Morton’s neuroma: Treatment, symptoms, and exercises

Morton’s neuroma is a benign, or non-cancerous, growth of nerve tissue that develops in the foot, usually between the third and fourth toes. It is a common and painful condition.

It is also known as Morton’s metatarsalgia, Morton’s disease, Morton’s neuralgia, Morton metatarsalgia, Morton nerve entrapment, plantar neuroma, and intermetatarsal neuroma.

It is due to a swollen nerve in the ball of the foot, normally between the base of the third and fourth toes.

Fast facts on Morton’s neuroma

Morton’s neuroma involves a growth of nerve tissue, but it is not cancerous.

It causes pain in the ball of the foot.

Surgery is an effective solution, but it is only used if other treatments fail, such as exercises and home remedies.

The exact causes of Morton’s neuroma are still not known, but wearing high heels and playing some sports can contribute.

Treatment

Doctors performing foot surgery
Surgery is an effective treatment for Morton’s neuroma. However, this treatment option is the last resort.

Patients with Morton’s neuroma may need to change their footwear, take painkillers, or have steroid injections. In some cases, surgery may be needed to remove the affected nerve or release the pressure on it.

Treatment depends on several factors, including:

the severity of symptoms

how long they have been present

whether home treatment has been tried

The earlier the condition is diagnosed, the less likely the person is to need surgery.

If symptoms are severe or persistent, and self-help measures do not help, the doctor may recommend:

Corticosteroid injections: A steroid medication that reduces inflammation and pain is injected into the area of the neuroma. Only a limited number of injections are advised, as there may be side effects. These include hypertension (high blood pressure) and weight gain.

Alcohol sclerosing injections: Studies have shown that alcohol injections reduce the size of Morton’s neuromas as well as alleviating pain. Injections are typically administered every 7 to 10 days. For maximum relief, between four and seven injections are usually needed.

Morton’s neuroma surgery

If other therapies have not worked and symptoms persist after 9 to 12 months, it surgery may be advised.

Surgery is usually effective, but it can result in permanent numbness in the affected toes. This is why doctors recommend trying other options first.

Surgery involves either removing the nerve or removing the pressure on the nerve by cutting surrounding ligaments or fibrous tissue.

Two surgical approaches are possible:

Dorsal approach: The surgeon makes an incision on the top of the foot, allowing the patient to walk soon after surgery because the stitches are not on the weight-bearing side of the foot.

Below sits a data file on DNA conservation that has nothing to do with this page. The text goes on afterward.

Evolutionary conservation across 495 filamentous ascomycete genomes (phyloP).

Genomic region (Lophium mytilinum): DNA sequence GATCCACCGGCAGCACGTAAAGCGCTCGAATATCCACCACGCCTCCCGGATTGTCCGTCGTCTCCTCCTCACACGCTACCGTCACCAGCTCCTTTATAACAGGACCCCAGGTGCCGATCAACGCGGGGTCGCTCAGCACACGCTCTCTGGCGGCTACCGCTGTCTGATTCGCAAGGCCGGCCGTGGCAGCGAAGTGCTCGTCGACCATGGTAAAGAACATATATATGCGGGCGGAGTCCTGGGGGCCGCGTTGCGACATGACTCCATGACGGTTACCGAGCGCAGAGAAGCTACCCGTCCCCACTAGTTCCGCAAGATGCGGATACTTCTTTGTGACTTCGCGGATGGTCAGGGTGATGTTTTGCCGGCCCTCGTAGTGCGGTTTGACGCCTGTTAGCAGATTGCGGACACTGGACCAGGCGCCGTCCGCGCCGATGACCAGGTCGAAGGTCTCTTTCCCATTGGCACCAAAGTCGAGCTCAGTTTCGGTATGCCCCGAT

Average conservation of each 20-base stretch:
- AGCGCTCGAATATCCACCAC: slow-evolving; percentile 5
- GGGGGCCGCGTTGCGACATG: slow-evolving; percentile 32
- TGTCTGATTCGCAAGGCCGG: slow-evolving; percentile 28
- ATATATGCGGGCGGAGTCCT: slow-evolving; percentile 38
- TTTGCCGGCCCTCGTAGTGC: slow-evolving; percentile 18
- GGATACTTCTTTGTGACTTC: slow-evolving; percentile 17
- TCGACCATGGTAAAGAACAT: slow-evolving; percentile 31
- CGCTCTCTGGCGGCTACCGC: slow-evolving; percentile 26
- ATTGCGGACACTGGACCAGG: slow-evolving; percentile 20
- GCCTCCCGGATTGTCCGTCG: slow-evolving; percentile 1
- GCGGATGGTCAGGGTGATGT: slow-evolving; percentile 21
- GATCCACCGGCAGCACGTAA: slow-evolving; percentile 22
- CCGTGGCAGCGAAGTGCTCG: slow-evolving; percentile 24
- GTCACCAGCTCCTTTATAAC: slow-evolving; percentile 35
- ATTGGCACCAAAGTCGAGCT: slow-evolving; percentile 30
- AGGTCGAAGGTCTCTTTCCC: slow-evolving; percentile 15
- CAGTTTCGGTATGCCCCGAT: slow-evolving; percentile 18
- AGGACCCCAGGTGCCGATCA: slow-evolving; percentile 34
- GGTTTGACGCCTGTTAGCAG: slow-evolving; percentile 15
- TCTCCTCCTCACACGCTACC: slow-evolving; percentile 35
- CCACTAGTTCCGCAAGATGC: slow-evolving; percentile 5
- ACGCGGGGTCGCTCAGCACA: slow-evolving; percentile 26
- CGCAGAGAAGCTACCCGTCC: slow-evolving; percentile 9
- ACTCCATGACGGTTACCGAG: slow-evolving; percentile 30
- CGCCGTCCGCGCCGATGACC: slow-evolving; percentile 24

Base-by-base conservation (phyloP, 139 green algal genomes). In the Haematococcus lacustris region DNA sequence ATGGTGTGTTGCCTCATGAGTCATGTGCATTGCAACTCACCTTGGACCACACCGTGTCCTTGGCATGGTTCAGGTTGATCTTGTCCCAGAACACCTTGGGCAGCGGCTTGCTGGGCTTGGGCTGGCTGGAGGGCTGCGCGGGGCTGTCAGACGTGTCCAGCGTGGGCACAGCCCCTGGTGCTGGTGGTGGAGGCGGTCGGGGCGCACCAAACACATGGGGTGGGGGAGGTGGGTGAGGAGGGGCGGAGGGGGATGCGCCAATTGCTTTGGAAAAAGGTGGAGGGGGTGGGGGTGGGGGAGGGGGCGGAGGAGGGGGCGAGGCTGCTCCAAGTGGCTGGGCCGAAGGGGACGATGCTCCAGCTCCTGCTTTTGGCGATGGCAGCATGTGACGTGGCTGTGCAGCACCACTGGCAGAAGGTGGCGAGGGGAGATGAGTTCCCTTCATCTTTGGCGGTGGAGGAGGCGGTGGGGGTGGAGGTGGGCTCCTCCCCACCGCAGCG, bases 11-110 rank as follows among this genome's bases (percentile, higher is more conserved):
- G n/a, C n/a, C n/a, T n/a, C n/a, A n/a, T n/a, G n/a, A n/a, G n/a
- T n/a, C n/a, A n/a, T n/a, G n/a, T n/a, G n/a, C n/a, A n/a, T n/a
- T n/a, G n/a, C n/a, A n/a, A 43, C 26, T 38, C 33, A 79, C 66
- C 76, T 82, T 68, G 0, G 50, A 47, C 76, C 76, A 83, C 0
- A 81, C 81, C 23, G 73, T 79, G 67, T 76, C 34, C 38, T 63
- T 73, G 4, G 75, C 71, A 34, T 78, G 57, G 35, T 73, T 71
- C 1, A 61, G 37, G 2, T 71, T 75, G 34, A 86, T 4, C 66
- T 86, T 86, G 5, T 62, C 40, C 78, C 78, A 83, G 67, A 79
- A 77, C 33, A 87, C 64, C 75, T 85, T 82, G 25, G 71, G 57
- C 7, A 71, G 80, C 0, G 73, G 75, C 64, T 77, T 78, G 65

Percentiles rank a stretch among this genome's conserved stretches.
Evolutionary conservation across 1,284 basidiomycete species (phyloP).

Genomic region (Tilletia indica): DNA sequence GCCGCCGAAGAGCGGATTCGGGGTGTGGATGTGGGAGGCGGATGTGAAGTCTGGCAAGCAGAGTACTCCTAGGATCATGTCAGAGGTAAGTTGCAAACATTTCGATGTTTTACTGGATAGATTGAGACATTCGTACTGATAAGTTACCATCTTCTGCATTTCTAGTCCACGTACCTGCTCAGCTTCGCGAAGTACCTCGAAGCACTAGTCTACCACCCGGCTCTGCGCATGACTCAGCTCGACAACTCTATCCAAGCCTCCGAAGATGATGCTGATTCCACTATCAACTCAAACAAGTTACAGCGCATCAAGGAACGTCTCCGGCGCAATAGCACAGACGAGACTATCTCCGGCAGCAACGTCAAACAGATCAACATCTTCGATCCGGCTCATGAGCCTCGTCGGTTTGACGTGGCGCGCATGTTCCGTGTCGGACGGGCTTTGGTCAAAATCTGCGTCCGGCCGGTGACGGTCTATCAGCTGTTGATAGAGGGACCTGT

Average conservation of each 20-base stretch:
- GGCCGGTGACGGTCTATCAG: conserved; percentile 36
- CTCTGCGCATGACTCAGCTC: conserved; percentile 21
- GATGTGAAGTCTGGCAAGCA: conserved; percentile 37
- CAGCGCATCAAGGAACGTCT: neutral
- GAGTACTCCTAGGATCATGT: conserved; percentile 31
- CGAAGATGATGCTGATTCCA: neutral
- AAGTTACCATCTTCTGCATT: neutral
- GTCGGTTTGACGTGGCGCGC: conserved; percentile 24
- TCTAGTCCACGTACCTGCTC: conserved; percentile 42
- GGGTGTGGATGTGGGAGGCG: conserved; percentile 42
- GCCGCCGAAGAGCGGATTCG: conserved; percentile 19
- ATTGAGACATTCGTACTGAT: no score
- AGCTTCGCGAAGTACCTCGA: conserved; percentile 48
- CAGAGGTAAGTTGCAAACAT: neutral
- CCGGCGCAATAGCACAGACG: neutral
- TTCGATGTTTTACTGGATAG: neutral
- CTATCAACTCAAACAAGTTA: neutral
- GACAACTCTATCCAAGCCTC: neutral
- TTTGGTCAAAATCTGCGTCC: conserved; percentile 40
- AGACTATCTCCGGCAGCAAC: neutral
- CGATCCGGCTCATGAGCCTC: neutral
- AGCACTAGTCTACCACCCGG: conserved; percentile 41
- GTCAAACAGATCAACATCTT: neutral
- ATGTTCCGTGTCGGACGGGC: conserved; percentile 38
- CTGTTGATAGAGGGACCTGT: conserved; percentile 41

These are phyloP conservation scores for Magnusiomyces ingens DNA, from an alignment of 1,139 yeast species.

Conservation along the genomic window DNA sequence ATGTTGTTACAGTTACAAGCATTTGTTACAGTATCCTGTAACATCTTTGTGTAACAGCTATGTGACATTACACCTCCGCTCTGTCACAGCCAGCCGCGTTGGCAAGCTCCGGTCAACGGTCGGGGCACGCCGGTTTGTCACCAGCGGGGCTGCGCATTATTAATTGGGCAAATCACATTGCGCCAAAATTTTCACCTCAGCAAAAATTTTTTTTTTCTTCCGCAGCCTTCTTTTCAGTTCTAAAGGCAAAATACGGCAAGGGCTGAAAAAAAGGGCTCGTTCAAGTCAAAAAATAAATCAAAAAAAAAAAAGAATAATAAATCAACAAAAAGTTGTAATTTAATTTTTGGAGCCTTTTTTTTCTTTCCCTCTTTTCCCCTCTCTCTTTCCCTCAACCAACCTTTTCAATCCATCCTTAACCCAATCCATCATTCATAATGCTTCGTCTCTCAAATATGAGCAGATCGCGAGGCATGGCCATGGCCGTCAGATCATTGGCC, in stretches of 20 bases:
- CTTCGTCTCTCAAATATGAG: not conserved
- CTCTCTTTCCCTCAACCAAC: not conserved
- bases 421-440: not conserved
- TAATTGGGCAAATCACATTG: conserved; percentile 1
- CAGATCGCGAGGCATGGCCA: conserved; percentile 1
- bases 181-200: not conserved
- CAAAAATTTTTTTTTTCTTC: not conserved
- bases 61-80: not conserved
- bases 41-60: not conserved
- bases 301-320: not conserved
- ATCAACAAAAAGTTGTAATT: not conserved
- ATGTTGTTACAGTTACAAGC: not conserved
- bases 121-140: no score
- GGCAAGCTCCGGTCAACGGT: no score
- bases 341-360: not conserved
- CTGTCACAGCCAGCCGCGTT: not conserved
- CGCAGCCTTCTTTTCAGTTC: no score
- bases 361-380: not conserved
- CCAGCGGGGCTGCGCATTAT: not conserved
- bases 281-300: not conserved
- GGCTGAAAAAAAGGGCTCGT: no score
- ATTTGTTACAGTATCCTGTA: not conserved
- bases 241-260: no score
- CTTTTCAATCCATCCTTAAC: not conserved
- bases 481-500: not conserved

Plantar approach: The surgeon makes an incision on the sole of the foot. During recovery, most patients will need to use crutches for about 3 weeks. The resulting scar might make walking uncomfortable. However, the neuroma can be reached easily and removed without cutting any structures.

There is a small risk of infection around the toes after surgery.

A man holding the ball of his foot.
Foot pain, often described as burning, in the ball the foot is the most common symptom of Morton’s neuroma.

Patients experience numbness and pain in the affected area, which is relieved by removing footwear and massaging the foot.

In Morton’s neuroma, the tissue around one of the nerves leading to the toes thickens, causing a sharp, burning pain in the ball of the foot.

Outward signs of Morton’s neuroma, such as a lump, are extremely rare. Morton’s neuroma signs and symptoms usually occur unexpectedly and tend to worsen over time.

The main symptom is pain when the foot bears weight. A shooting pain may affect the adjacent sides of two toes. It may be felt after only a short time of walking.

Sometimes, there may be a dull pain rather than a sharp one. Most commonly, pain is felt between the third and fourth toes. Typically, a patient will suddenly experience pain while walking and will have to stop and remove their shoe.

Other symptoms include:

burning pain, often described as like a “red hot needle,” which can start suddenly while walking

numbness may affect the toes

paresthesia, a tingling, pricking, or numbness with no apparent long-term physical effect, commonly known as pins-and-needles

a sensation that something is inside the ball of the foot.

Many patients describe the sensation as a burning pain in the ball of the foot that often radiates to the toes.

Initially, the pain might become much more apparent when the person wears tight, narrow, or high-heeled shoes, or engages in activities that place pressure on the foot. Symptoms may be continuous and last for days, and even weeks.

Symptoms can become so severe that affected individuals become anxious about walking or even placing their foot on the ground. In some cases, however, the neuroma is symptomless; MRI scans sometimes reveal Morton’s neuroma lesions in patients who have no symptoms at all.

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